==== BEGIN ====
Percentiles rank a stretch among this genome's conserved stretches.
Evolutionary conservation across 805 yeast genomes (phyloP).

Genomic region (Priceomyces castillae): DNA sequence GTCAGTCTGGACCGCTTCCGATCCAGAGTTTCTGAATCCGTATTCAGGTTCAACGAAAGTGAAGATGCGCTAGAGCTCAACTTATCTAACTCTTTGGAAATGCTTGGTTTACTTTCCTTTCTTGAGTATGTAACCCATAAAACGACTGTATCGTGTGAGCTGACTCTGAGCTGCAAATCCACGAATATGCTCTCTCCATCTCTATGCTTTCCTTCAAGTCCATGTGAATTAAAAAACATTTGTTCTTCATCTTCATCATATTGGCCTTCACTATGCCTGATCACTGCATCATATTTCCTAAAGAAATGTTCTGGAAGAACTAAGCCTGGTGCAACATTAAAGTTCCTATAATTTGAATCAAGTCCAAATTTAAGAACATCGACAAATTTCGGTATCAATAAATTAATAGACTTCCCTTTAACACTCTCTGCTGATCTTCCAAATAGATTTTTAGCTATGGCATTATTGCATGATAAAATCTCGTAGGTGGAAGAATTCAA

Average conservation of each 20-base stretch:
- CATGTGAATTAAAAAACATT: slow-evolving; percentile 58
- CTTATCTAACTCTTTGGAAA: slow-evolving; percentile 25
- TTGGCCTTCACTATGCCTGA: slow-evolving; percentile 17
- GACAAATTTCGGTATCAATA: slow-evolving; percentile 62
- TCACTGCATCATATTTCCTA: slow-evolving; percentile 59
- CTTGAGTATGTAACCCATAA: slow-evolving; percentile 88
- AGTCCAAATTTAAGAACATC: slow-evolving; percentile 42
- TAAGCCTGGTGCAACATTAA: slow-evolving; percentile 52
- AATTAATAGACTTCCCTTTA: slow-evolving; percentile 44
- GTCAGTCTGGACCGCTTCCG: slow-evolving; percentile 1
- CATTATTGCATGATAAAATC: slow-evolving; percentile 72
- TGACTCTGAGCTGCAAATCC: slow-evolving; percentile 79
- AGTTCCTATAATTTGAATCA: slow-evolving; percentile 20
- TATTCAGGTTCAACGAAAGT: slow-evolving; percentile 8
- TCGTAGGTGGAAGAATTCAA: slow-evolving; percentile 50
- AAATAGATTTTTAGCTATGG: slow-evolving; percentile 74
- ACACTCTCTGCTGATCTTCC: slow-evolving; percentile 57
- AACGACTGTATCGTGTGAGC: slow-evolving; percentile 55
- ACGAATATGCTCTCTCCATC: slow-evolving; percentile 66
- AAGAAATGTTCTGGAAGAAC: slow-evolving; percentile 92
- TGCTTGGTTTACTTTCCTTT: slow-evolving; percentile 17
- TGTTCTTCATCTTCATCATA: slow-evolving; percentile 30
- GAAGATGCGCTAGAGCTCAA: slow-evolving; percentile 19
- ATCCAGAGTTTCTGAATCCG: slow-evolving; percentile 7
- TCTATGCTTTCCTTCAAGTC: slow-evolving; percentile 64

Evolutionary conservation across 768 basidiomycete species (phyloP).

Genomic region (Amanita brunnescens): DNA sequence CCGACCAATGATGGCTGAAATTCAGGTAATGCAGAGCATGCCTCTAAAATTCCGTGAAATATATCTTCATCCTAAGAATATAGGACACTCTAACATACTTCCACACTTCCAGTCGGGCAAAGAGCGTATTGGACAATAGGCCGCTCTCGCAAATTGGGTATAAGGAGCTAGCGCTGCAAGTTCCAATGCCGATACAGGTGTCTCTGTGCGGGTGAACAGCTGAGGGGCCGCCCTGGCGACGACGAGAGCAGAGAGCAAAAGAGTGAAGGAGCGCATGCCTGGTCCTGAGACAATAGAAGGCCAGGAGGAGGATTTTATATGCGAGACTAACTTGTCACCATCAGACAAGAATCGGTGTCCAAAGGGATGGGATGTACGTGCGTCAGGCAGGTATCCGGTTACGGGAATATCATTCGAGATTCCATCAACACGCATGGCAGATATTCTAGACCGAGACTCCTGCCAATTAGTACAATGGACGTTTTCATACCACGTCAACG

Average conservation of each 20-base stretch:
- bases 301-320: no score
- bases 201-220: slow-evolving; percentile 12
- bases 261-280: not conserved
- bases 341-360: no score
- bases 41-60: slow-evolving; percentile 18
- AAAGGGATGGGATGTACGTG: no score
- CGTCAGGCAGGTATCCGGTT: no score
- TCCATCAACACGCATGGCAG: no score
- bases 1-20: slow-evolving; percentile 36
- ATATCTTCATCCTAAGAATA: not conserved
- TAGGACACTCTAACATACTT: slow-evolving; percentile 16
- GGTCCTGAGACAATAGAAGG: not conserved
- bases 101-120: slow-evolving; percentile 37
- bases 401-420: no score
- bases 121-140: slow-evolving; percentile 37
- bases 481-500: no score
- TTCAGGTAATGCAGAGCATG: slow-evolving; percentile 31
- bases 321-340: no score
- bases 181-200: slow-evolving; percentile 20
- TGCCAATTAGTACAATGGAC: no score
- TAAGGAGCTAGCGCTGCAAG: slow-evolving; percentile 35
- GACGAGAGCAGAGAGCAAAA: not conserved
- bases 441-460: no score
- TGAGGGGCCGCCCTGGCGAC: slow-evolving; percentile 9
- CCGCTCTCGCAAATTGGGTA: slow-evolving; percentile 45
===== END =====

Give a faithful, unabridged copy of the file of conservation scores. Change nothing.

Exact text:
Percentiles rank a stretch among this genome's conserved stretches.
Evolutionary conservation across 805 yeast genomes (phyloP).

Genomic region (Priceomyces castillae): DNA sequence GTCAGTCTGGACCGCTTCCGATCCAGAGTTTCTGAATCCGTATTCAGGTTCAACGAAAGTGAAGATGCGCTAGAGCTCAACTTATCTAACTCTTTGGAAATGCTTGGTTTACTTTCCTTTCTTGAGTATGTAACCCATAAAACGACTGTATCGTGTGAGCTGACTCTGAGCTGCAAATCCACGAATATGCTCTCTCCATCTCTATGCTTTCCTTCAAGTCCATGTGAATTAAAAAACATTTGTTCTTCATCTTCATCATATTGGCCTTCACTATGCCTGATCACTGCATCATATTTCCTAAAGAAATGTTCTGGAAGAACTAAGCCTGGTGCAACATTAAAGTTCCTATAATTTGAATCAAGTCCAAATTTAAGAACATCGACAAATTTCGGTATCAATAAATTAATAGACTTCCCTTTAACACTCTCTGCTGATCTTCCAAATAGATTTTTAGCTATGGCATTATTGCATGATAAAATCTCGTAGGTGGAAGAATTCAA

Average conservation of each 20-base stretch:
- CATGTGAATTAAAAAACATT: slow-evolving; percentile 58
- CTTATCTAACTCTTTGGAAA: slow-evolving; percentile 25
- TTGGCCTTCACTATGCCTGA: slow-evolving; percentile 17
- GACAAATTTCGGTATCAATA: slow-evolving; percentile 62
- TCACTGCATCATATTTCCTA: slow-evolving; percentile 59
- CTTGAGTATGTAACCCATAA: slow-evolving; percentile 88
- AGTCCAAATTTAAGAACATC: slow-evolving; percentile 42
- TAAGCCTGGTGCAACATTAA: slow-evolving; percentile 52
- AATTAATAGACTTCCCTTTA: slow-evolving; percentile 44
- GTCAGTCTGGACCGCTTCCG: slow-evolving; percentile 1
- CATTATTGCATGATAAAATC: slow-evolving; percentile 72
- TGACTCTGAGCTGCAAATCC: slow-evolving; percentile 79
- AGTTCCTATAATTTGAATCA: slow-evolving; percentile 20
- TATTCAGGTTCAACGAAAGT: slow-evolving; percentile 8
- TCGTAGGTGGAAGAATTCAA: slow-evolving; percentile 50
- AAATAGATTTTTAGCTATGG: slow-evolving; percentile 74
- ACACTCTCTGCTGATCTTCC: slow-evolving; percentile 57
- AACGACTGTATCGTGTGAGC: slow-evolving; percentile 55
- ACGAATATGCTCTCTCCATC: slow-evolving; percentile 66
- AAGAAATGTTCTGGAAGAAC: slow-evolving; percentile 92
- TGCTTGGTTTACTTTCCTTT: slow-evolving; percentile 17
- TGTTCTTCATCTTCATCATA: slow-evolving; percentile 30
- GAAGATGCGCTAGAGCTCAA: slow-evolving; percentile 19
- ATCCAGAGTTTCTGAATCCG: slow-evolving; percentile 7
- TCTATGCTTTCCTTCAAGTC: slow-evolving; percentile 64

Evolutionary conservation across 768 basidiomycete species (phyloP).

Genomic region (Amanita brunnescens): DNA sequence CCGACCAATGATGGCTGAAATTCAGGTAATGCAGAGCATGCCTCTAAAATTCCGTGAAATATATCTTCATCCTAAGAATATAGGACACTCTAACATACTTCCACACTTCCAGTCGGGCAAAGAGCGTATTGGACAATAGGCCGCTCTCGCAAATTGGGTATAAGGAGCTAGCGCTGCAAGTTCCAATGCCGATACAGGTGTCTCTGTGCGGGTGAACAGCTGAGGGGCCGCCCTGGCGACGACGAGAGCAGAGAGCAAAAGAGTGAAGGAGCGCATGCCTGGTCCTGAGACAATAGAAGGCCAGGAGGAGGATTTTATATGCGAGACTAACTTGTCACCATCAGACAAGAATCGGTGTCCAAAGGGATGGGATGTACGTGCGTCAGGCAGGTATCCGGTTACGGGAATATCATTCGAGATTCCATCAACACGCATGGCAGATATTCTAGACCGAGACTCCTGCCAATTAGTACAATGGACGTTTTCATACCACGTCAACG

Average conservation of each 20-base stretch:
- bases 301-320: no score
- bases 201-220: slow-evolving; percentile 12
- bases 261-280: not conserved
- bases 341-360: no score
- bases 41-60: slow-evolving; percentile 18
- AAAGGGATGGGATGTACGTG: no score
- CGTCAGGCAGGTATCCGGTT: no score
- TCCATCAACACGCATGGCAG: no score
- bases 1-20: slow-evolving; percentile 36
- ATATCTTCATCCTAAGAATA: not conserved
- TAGGACACTCTAACATACTT: slow-evolving; percentile 16
- GGTCCTGAGACAATAGAAGG: not conserved
- bases 101-120: slow-evolving; percentile 37
- bases 401-420: no score
- bases 121-140: slow-evolving; percentile 37
- bases 481-500: no score
- TTCAGGTAATGCAGAGCATG: slow-evolving; percentile 31
- bases 321-340: no score
- bases 181-200: slow-evolving; percentile 20
- TGCCAATTAGTACAATGGAC: no score
- TAAGGAGCTAGCGCTGCAAG: slow-evolving; percentile 35
- GACGAGAGCAGAGAGCAAAA: not conserved
- bases 441-460: no score
- TGAGGGGCCGCCCTGGCGAC: slow-evolving; percentile 9
- CCGCTCTCGCAAATTGGGTA: slow-evolving; percentile 45